This book was a pleasure to read. Set in 1951 in South Carolina, its backdrop is the dying rural areas of a farming community. The story is told five times, from five different perspectives: Holland Winchester is murdered and each telling fleshes out the circumstances of his demise.
I loved the subtle nuances that distinguished the various tellings of this murder, the various tones that appeared so miraculously through the language that Rash has used so cleverly to construct this tale.
By the novel’s end I felt so moved by each of the characters that a part of me wanted to return to the beginning to revisit their individual tales. The Sheriff, who has tried so hard to distance himself from his roots; the Wife who is so torn by her desire to have children; the Husband, whose world is so black and white; the Son, who faces down the truth and the Deputy, whose words end this tale: “This was a place for the lost.”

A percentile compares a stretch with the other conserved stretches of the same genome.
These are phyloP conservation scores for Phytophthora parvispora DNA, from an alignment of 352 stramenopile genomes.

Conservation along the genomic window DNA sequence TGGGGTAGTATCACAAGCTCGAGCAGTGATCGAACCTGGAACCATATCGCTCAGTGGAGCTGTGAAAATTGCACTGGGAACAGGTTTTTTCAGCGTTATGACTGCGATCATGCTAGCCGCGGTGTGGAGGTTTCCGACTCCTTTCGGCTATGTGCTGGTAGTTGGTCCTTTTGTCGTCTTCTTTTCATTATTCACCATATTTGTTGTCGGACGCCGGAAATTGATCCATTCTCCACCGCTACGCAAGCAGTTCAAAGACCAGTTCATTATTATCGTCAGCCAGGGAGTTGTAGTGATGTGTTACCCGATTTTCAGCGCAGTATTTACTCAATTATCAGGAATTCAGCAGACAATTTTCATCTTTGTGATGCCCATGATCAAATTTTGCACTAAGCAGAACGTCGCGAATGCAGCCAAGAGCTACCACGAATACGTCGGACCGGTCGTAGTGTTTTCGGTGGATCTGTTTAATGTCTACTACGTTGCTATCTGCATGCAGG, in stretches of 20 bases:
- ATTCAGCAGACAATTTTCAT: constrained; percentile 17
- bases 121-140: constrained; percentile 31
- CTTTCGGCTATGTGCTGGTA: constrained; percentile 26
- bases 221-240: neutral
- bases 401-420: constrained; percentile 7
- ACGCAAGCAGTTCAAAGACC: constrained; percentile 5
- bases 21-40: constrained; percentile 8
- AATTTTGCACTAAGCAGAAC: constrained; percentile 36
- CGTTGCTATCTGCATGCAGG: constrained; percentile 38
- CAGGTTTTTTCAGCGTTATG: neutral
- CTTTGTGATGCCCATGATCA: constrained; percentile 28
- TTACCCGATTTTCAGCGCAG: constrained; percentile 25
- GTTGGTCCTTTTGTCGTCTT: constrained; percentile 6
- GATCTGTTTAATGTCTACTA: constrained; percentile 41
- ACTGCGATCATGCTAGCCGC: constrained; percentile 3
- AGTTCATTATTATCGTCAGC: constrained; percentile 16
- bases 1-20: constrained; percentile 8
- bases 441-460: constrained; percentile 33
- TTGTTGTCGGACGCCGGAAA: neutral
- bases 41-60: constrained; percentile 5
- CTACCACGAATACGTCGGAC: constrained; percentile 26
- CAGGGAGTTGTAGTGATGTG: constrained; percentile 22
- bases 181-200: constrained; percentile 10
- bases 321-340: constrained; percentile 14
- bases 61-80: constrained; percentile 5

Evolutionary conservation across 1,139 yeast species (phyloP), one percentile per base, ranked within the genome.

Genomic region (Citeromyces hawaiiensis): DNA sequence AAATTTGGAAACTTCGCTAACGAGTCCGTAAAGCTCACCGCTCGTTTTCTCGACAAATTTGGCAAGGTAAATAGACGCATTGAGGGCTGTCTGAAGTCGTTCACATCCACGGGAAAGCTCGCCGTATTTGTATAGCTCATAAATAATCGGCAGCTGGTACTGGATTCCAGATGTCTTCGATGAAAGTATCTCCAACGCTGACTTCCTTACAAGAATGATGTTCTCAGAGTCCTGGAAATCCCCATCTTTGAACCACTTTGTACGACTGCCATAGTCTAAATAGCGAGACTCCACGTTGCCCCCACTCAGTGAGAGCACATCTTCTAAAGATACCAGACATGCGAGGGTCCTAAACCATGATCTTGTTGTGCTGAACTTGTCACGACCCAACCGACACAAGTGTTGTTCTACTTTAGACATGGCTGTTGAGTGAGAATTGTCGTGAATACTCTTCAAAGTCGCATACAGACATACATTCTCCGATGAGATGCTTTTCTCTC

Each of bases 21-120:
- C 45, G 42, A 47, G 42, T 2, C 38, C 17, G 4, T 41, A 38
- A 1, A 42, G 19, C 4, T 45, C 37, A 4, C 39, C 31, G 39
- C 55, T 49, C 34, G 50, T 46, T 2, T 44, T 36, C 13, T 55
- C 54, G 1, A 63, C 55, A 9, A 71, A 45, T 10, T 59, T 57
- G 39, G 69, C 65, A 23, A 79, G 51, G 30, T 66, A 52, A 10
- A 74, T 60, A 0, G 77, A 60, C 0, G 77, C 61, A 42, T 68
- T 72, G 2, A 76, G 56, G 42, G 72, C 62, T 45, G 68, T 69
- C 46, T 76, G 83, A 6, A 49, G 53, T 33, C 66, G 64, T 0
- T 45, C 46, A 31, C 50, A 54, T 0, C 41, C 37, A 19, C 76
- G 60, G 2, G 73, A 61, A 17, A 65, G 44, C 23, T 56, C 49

What I enjoyed most about this story was that each character was so well defined. I haven’t seen this type of fullness of identity in characters in a long time and this was an excellent way to be reminded of the value of fully developed characters.
Rash’s book is a pleasure to read.